Wood Flooring Industry Faces Supply and Pricing Challenges

A new analysis from the National Association of Home Builders (NAHB) states that rising softwood lumber prices have increased more than 250 percent since April 2020, causing the average price of a new single-family home to increase by nearly $36,000. In the wood flooring industry, softwood may be used for cores for engineered wood flooring, as well as for subfloors. Meanwhile, hardwood prices are being attributed to labor shortages, transportation problems, and uneven supply and demand. So, the challenges with lumber prices and supply shortages that are all over the news, have had impacts on the wood flooring industry across the board.

Judd Johnson, editor of the Hardwood Market Report in Memphis, Tennessee, says it’s key to understand that supply was in a weakened state before COVID-19 and is a factor in inhibiting the recovery of sawmill production.

“The lumber business had recovered from the Great Recession [in 2008], and China was a huge component of that. That business did extremely well for a period of time,” says Johnson. “In 2017, U.S. exports of hardwood lumber to China reached another record high both in dollars and volume.”

Moving into 2018, there were discussions about tariffs and retaliatory tariffs. Johnson says prices and volumes of exports to China began to fall, and the market downturn carried over into 2019.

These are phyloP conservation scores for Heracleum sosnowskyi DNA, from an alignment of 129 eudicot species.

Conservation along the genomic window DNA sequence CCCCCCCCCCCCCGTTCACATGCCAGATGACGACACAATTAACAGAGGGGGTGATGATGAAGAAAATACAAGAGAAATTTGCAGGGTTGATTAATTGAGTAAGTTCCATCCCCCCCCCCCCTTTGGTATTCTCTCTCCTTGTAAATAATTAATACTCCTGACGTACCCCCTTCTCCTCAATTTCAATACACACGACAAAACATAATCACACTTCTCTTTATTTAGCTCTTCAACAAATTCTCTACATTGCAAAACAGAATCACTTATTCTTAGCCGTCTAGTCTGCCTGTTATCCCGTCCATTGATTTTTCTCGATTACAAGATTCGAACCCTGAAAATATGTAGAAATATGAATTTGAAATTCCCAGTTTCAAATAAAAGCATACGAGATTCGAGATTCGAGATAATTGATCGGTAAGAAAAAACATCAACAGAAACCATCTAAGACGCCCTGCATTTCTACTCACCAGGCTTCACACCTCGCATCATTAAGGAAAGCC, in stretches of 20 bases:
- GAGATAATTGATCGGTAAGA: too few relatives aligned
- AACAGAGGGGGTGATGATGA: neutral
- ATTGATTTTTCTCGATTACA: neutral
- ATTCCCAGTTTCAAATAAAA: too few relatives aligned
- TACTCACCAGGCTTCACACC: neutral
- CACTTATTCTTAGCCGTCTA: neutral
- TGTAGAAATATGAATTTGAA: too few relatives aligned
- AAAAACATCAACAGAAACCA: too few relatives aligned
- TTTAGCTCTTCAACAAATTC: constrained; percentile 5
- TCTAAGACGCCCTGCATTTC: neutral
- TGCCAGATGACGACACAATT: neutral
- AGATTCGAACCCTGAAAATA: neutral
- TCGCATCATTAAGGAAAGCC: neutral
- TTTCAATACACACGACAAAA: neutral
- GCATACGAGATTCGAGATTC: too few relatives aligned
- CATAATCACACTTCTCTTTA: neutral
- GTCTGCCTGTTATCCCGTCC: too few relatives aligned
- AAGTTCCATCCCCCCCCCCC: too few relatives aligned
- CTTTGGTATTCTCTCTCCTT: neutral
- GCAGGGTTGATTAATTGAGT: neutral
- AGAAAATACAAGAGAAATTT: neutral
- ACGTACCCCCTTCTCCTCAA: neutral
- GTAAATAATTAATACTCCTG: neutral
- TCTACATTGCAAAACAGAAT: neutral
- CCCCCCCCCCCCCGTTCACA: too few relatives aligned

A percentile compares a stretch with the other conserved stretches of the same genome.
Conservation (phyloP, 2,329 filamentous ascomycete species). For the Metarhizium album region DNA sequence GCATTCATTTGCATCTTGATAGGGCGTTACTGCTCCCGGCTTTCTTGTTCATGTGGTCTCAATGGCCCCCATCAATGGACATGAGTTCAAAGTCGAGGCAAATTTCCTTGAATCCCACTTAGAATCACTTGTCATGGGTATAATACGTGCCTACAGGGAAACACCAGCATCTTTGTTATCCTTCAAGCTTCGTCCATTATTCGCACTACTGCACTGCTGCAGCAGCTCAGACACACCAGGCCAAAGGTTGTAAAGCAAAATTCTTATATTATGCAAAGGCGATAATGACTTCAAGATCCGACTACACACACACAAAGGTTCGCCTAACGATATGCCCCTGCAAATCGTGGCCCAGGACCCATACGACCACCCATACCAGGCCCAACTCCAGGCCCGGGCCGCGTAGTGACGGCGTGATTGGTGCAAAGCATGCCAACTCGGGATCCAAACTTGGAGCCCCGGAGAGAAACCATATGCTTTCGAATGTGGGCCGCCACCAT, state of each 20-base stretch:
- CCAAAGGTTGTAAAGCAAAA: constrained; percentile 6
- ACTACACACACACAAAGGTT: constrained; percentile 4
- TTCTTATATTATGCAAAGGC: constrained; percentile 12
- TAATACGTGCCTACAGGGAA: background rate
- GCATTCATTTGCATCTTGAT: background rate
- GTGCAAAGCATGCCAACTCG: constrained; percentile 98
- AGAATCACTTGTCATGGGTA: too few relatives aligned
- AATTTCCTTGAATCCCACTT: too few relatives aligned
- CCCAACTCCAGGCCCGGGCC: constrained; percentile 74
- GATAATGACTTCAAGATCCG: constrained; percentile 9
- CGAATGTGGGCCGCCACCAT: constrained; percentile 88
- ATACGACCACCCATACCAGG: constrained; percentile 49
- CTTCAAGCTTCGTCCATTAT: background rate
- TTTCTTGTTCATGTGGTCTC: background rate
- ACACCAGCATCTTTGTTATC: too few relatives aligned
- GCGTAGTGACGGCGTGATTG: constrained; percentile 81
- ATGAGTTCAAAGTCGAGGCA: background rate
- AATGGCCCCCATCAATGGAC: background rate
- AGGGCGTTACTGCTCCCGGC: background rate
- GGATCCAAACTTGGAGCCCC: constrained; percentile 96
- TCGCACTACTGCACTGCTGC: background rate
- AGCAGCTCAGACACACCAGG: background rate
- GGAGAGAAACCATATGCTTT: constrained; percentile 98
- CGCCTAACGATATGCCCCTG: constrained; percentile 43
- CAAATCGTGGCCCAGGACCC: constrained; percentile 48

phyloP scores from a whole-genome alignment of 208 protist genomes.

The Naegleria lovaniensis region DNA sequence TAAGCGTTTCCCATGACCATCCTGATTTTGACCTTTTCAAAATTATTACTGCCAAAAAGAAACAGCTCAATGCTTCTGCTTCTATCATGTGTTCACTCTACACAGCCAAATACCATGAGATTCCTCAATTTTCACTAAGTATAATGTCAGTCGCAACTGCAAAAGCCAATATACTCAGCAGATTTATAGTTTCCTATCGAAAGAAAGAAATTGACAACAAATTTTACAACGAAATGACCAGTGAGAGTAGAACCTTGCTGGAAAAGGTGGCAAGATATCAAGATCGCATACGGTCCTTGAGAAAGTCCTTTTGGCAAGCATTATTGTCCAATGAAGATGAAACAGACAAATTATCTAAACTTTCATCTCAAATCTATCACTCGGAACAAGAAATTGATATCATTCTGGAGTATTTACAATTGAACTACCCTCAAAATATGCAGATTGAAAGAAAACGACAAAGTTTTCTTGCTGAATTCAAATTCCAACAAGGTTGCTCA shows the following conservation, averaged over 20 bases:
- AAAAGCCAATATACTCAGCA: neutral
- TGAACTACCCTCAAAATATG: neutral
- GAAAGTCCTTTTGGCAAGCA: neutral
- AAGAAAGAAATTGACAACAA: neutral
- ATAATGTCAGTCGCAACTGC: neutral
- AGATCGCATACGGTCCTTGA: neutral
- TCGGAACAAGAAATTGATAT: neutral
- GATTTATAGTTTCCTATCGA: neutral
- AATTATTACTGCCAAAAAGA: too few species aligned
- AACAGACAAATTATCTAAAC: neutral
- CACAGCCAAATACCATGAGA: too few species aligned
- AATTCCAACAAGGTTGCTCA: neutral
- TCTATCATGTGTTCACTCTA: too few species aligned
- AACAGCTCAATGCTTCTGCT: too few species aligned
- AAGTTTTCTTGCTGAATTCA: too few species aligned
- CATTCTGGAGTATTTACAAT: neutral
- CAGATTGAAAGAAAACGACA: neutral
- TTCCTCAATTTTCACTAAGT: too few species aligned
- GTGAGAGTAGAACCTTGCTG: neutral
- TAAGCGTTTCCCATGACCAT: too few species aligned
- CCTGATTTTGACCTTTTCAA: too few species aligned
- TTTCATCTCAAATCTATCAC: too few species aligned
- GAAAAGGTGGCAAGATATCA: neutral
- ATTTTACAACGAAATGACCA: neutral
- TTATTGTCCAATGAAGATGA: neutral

Chart information courtesy of HMR

“This had a strong impact on the U.S. hardwood lumber supply because it substantially lowered the international value of U.S. hardwood lumber,” explains Johnson. “The lumber that was exported to China, and was suddenly no longer being exported to China, had no natural place to move in the market. That high-grade lumber had to come back into the domestic marketplace, which elevated sales competition all the more. It found its way into markets that otherwise used primarily lower-grade lumber.”

Chart information courtesy of HMR

Johnson says the flooring industry was a perfect example of this. “The high- and middle-grade lumber moved into the oak strip market, which primarily uses 2 and 3A (lower grade) lumber. At the time, flooring manufacturers needed extra lumber so it worked out well for them, but they were not paying the value for that higher-grade lumber that would otherwise go to a molding manufacturer, for example,” says Johnson. “We saw in 2018-2019, collectively, an 8.2 percent drop in sawmill production, but the financial impact was anywhere from a 40-45 percent drop in revenue for many sawmills, and some sawmills and lumberyards went out of business.”

From there, the pandemic drove production down to historical lows. Johnson says May of 2020 is the lowest production month on record, according to their estimates. He cites labor shortages, weather, transportation, and having fewer oak strip flooring manufacturing companies as other factors contributing to the recovery moving slowly.

Chart information courtesy of HMR

“Things are moving in the right direction, but they haven’t rebounded where they need to be,” adds Johnson. “March 2021 marked the eighth, out of nine consecutive months, where sawmill production has actually increased. If we compare May 2020 to March 2021, March 2021 is up 42.4 percent higher.”

Barbara Titus, vice president of operations and international sales for Sheoga Hardwood Flooring in Middlefield, Ohio, tells us they are experiencing continued higher-than-normal pricing in the lumber market, particularly in white oak and walnut.